In 2014, Gil Rendle took on the challenge of trying to measure congregational vitality in his book Doing the Math of Mission: Fruits, Faithfulness and Metrics. The following year, the Harvard Business Review published “What to Measure if You’re Mission Driven” by Zachary First. First tells the story of All Saints Episcopal Church in Pasadena, California, and its efforts to develop a different set of metrics. Both of these resources talk about the importance of measuring outcomes to align a congregation with its mission and evaluate success.
Outcomes can be defined as intermediate goals we must achieve in order to fulfill our purpose of transforming lives. Defining oucomes is a necessary step between articulating our mission and choosing programmatic strategies. Rendle writes, “an outcome is not for all time but the necessary next step of development toward the larger dream that God has but which we cannot yet fulfill.”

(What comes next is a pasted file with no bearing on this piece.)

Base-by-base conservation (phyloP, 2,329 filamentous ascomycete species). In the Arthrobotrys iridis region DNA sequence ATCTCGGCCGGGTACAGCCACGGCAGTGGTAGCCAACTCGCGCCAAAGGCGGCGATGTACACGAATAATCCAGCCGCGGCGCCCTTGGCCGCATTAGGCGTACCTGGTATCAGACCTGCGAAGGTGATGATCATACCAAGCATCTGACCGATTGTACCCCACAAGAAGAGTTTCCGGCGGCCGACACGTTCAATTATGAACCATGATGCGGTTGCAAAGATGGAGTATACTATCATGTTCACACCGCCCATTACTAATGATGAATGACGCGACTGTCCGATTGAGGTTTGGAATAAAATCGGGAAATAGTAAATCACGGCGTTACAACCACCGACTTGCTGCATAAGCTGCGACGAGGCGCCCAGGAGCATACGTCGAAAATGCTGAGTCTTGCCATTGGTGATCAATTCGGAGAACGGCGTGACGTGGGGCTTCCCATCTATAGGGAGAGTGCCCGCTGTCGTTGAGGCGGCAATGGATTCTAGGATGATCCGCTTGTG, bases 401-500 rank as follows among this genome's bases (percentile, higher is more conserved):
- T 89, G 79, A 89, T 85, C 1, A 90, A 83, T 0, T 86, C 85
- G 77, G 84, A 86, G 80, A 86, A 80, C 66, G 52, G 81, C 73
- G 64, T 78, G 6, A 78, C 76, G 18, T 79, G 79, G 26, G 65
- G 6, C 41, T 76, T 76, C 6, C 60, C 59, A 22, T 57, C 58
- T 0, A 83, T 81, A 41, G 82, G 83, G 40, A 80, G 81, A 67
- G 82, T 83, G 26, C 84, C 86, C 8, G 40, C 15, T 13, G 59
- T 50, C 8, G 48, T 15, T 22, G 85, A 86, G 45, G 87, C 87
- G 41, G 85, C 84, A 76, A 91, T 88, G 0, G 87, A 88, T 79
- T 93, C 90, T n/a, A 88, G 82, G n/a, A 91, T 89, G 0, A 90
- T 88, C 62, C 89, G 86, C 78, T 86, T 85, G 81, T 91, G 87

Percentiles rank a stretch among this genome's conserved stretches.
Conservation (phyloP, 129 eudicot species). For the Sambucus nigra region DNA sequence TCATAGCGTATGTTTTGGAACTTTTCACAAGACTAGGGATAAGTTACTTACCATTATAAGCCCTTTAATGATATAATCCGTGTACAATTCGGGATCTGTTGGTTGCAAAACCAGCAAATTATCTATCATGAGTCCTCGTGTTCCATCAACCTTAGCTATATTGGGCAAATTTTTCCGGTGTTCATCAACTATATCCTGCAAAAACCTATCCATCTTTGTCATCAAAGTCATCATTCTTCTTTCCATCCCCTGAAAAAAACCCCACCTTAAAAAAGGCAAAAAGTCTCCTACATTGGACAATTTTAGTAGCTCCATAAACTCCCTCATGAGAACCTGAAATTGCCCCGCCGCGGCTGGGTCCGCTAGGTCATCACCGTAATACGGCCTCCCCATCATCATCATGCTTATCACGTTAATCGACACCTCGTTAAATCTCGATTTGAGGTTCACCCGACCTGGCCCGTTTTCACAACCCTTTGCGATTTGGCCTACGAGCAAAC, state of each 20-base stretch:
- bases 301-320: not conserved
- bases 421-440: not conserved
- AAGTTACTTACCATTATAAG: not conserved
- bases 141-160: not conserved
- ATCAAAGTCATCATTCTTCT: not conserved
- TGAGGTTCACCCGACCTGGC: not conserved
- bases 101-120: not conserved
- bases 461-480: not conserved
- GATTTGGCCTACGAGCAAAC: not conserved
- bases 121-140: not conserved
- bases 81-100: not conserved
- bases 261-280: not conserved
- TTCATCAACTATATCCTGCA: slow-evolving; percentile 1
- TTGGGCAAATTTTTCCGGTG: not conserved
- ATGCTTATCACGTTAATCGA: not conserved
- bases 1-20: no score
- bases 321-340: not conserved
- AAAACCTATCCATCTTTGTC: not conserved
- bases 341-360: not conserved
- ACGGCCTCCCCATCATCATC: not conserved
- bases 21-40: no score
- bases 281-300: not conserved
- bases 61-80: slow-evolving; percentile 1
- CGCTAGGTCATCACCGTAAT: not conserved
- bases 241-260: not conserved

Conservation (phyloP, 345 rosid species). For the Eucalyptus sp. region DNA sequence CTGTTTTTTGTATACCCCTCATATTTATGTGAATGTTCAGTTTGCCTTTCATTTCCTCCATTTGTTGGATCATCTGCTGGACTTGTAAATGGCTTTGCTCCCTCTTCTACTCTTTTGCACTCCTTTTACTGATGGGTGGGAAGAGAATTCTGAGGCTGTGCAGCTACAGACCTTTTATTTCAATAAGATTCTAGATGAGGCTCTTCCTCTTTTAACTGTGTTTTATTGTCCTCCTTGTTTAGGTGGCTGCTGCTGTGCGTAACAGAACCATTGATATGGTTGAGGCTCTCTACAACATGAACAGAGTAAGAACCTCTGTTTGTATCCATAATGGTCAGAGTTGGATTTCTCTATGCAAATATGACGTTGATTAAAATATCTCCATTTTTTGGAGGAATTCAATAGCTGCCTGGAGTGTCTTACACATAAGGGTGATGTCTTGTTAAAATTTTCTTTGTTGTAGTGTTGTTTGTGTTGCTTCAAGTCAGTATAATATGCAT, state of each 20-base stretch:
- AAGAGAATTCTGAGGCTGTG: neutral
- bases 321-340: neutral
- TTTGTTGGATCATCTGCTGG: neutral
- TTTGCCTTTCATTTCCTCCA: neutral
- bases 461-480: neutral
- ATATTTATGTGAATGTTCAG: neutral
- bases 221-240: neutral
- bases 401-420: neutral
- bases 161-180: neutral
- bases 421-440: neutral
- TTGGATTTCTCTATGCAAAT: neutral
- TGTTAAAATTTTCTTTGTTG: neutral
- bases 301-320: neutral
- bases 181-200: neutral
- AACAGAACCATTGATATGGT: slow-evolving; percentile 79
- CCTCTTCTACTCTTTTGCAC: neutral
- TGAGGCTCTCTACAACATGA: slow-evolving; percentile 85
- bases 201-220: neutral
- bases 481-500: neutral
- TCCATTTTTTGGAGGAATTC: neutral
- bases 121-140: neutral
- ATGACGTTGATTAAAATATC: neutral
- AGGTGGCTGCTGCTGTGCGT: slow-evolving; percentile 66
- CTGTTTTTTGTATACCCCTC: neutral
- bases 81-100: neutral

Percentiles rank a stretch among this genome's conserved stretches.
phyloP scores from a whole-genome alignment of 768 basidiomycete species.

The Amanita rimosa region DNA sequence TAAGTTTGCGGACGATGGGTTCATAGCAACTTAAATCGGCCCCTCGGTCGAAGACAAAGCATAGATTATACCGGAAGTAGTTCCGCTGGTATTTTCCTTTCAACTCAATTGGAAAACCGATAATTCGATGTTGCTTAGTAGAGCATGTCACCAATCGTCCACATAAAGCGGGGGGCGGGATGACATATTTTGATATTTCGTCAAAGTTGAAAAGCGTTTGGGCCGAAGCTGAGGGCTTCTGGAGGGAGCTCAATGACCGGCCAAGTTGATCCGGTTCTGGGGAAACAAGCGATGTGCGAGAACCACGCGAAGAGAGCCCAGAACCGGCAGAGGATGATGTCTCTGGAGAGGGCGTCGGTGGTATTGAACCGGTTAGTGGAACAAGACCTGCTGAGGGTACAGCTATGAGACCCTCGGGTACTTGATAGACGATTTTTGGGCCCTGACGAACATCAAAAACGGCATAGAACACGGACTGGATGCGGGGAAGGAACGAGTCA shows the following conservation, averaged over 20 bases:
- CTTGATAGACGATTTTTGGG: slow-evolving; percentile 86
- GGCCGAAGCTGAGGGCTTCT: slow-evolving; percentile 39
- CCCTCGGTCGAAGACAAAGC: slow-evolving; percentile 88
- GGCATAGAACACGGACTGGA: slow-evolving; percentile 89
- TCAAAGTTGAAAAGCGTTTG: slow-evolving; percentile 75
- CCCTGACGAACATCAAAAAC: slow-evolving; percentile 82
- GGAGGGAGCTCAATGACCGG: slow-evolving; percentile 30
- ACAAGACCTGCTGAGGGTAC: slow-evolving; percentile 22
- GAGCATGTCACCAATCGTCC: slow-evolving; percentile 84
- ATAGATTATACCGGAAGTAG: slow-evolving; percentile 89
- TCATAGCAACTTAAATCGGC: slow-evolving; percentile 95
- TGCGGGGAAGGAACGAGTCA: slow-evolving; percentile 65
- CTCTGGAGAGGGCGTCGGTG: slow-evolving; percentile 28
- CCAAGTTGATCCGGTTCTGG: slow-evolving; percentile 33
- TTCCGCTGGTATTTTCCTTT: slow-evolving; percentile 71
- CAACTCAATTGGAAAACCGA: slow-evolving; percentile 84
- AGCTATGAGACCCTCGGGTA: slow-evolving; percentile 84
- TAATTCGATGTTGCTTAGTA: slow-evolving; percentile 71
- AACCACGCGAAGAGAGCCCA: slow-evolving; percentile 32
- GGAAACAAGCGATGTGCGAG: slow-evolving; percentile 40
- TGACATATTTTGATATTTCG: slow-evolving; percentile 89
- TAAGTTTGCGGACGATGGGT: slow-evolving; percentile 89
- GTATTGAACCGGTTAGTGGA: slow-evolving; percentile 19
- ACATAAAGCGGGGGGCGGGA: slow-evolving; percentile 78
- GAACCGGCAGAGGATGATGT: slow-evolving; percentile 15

Jason Saul, in Benchmarking for Nonprofits: How to Measure, Manage and Improve Performance defines an outcome as “a desired change in behavior or condition brought about by a particular set of activities or processes.” Outcomes must begin with verbs: If our purpose is to “Raise the Next Generation Together in the Faith,” one of our priority outcomes might be to “Improve community awareness of our summer youth program.” After clarifying our outcome, we can begin to figure out how to measure “increased community awareness.”
Saul points out that you can get some clues about your outcomes by evaluating one of your programs and asking why you do it. Keep asking this question until you arrive at the ultimate thing you are trying to accomplish. If you notice a big gap between the program and your mission, you are out of alignment—your program is not getting the results you say you hope for.
A few months ago our middle-judicatory staff took a bold step: we stopped requiring congregations to report weekly metrics. We went one step further and told our churches they could take a break from denominational reporting altogether. Needless to say, there was rejoicing across the land! Many of our pastors and churches were already questioning the value of these metrics.